When faced with a pass, the opposition is looking to shoot around you; moving the ball to expose and opening up gaps in the goal to shoot into. This is difficult for the goalkeeper, as they have to immediately change direction and try to get across as quickly as possible to make the save on the scoring opportunity. By playing deeper, you can cut off the intended shot; reducing the space and making it easier it get across in time to block, with less ground to cover.
The back door
In effect, the back door is the space left open by the goalkeeper as they challenge the initial shot; an outlet pass will leave the goalkeeper vulnerable to the space left open on the angle they have set up to make the save. By dragging you out of position, the opposition stand a chance of beating you easily, getting you to challenge too far out, and then ‘hanging you out to dry’, with a pass-shoot transition.
An aggressive goalkeeper who likes to challenge the angles is especially vulnerable to the back door pass, where a pass across the face of the goal would leave him open to the space on the side, left because of his aggressive positioning. By staying back against the play, as a lot of reflexive and reactive goalkeepers do, it is easier to react to the back door pass, diving across to make the stop.
How to react properly
The best way to react is to stay deeper in the net than normal, making it easier to react to the shot as it is fired, rather than trying to challenge the initial shot, which will leave you open to the pass and back door goal. By staying deeper and moving with the play and using reflexes, or diving across, you stand a greater chance of making the save. Let them do the work; don’t fall into their hands as they try to score on you.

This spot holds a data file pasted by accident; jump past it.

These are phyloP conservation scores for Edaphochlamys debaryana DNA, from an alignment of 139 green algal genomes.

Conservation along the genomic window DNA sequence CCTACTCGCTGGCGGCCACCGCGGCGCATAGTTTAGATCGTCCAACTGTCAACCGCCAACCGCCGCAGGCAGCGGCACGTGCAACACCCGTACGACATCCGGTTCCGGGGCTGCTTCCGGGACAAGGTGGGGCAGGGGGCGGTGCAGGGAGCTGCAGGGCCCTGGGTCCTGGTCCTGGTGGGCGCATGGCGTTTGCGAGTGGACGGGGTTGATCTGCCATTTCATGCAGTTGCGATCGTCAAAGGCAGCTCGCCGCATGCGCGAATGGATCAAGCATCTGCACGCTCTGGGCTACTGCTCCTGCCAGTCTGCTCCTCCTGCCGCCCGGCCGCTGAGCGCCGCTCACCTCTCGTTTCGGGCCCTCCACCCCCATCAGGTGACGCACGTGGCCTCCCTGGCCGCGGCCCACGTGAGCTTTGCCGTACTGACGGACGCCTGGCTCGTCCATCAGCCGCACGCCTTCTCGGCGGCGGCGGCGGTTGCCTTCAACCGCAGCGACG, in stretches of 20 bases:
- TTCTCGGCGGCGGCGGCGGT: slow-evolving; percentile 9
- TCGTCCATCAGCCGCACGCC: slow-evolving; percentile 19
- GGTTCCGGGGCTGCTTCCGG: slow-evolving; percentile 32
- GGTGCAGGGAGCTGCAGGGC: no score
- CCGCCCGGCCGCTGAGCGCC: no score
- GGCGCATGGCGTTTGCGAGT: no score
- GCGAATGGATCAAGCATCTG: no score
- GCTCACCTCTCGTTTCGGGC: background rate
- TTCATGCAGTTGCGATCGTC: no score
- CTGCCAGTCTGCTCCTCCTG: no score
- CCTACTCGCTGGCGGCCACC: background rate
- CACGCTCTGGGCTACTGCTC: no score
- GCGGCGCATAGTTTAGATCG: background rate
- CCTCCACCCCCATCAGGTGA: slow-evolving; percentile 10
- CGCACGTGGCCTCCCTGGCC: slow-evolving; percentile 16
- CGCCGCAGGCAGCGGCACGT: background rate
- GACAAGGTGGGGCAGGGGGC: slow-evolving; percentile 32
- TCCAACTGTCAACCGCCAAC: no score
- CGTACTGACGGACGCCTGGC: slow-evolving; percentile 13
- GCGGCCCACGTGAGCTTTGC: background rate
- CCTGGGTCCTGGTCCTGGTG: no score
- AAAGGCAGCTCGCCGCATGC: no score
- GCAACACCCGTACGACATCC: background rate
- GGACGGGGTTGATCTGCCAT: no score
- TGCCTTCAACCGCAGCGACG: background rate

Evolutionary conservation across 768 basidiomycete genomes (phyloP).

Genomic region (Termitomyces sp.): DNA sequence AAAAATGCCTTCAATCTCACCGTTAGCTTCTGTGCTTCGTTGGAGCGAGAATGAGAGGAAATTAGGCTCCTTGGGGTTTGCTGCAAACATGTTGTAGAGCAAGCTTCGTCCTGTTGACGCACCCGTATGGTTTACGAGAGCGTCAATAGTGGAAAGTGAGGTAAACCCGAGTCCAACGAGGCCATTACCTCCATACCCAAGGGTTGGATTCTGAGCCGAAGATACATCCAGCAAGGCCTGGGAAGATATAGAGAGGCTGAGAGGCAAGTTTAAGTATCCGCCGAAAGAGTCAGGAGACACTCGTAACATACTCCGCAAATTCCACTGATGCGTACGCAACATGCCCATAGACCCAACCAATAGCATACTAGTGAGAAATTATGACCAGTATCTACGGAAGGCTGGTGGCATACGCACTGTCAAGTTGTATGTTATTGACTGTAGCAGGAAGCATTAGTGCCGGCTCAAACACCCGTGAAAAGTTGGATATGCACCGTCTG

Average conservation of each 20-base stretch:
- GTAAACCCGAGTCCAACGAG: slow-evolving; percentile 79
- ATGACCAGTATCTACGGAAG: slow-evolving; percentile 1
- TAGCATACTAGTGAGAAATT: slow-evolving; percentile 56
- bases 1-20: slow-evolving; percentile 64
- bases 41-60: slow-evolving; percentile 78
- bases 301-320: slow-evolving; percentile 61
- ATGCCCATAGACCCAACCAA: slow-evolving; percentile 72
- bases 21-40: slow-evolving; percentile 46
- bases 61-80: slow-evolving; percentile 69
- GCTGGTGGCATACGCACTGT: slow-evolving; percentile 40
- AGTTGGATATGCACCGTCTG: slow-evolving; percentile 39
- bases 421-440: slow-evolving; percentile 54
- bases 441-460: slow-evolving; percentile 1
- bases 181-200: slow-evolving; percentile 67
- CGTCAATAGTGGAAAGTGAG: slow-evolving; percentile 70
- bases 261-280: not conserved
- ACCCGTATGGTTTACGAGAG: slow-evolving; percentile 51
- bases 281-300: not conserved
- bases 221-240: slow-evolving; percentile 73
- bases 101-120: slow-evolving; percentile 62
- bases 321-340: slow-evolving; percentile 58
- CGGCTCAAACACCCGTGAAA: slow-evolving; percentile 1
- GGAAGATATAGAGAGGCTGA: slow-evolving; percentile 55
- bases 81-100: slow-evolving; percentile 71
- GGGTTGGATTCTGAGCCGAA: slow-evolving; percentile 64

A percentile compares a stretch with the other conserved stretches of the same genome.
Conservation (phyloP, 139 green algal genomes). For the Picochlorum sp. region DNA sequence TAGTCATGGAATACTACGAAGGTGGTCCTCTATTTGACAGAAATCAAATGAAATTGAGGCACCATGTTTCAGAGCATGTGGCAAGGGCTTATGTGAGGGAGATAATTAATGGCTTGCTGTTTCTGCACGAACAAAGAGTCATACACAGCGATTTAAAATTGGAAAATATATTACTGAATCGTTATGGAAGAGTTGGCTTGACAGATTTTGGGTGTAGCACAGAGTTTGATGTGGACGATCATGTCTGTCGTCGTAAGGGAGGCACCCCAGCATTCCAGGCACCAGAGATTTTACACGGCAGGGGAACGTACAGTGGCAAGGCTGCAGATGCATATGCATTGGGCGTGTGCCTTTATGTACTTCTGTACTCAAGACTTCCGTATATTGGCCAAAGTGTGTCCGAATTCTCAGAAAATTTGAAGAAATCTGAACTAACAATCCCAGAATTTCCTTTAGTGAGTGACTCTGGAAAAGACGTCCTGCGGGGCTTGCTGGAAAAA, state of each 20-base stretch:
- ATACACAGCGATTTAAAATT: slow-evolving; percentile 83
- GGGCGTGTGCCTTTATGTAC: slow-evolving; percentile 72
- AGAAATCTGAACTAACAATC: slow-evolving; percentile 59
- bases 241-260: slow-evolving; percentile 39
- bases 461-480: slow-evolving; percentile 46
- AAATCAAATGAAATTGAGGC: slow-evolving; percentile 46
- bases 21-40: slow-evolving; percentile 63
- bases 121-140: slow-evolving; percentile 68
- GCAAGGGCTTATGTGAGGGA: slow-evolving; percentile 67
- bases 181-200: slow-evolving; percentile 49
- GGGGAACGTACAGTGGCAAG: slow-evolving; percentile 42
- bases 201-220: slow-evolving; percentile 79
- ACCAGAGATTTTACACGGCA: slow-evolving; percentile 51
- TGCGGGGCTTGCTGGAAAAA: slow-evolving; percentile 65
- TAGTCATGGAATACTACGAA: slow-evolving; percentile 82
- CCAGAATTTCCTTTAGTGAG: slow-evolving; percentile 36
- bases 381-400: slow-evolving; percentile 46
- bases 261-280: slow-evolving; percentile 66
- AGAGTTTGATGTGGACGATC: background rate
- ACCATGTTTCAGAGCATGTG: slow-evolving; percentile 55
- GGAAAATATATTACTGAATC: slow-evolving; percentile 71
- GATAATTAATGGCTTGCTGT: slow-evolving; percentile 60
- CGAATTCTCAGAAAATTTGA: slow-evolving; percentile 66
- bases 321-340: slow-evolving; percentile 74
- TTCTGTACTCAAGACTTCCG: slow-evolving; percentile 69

Playing on the back line
Playing on the back line is a technique you will see top level goalkeepers using regularly (and something soccer goalkeepers also do); they are more passive and reflex styled to deal with a shot rather than trying to close down or tackle the ball carrier. Staying back against the shot, and deep within their box, they are more able to deal with a passed shot; able to reach across on the save, rather than get caught leaving open space by challenging the angle too far against the player with the ball.
When staying deep within your goal, you can either stay just off the goal line (where you can then run along the line to cover space), or use a much smaller ‘D within the D’; moving around a semi-circle reduced to meet the incoming shot off the pass.
With less distance to move to meet the shot, it also gives you a greater chance of making the save, as you have less to do to react; giving you more advantage. If the shot is straight off the pass, like a slap hit, then you have less time to react.
Moving into save
As the pass is made, you can react to the play, moving across to cover the available space and get set for a save. You should be able to follow the direction of the ball; cutting across by running horizontally, or going diagonally in order to challenge the shooter’s angle and cut down the available shooting space to limit their chances. A good shuffle across laterally should bring you into the ball’s path; moving along the goal line ready to block.
Making the save
The way you make the save depends on the type of shot you face. If you can, standing allows you to cover both high and low, filling up a lot of goal; if you do try to extend with your leg/arm to reach into the save. However, you may have jump or reach out for the save if you have little time to meet the ball. Diving will help you get more reach on the save, especially if the shot is low; pushing out in full extension to meet the ball on the shot, but be ready to get back up again immediately afterwards for further shots.
- stay deep in the D, close to the goal line
- be patient; wait for the pass
- once the pass has been made, move quickly across to meet the shot
- try to get behind the ball as much as possible to block
- if the ball is out of reach don’t be afraid to dive and extend into the save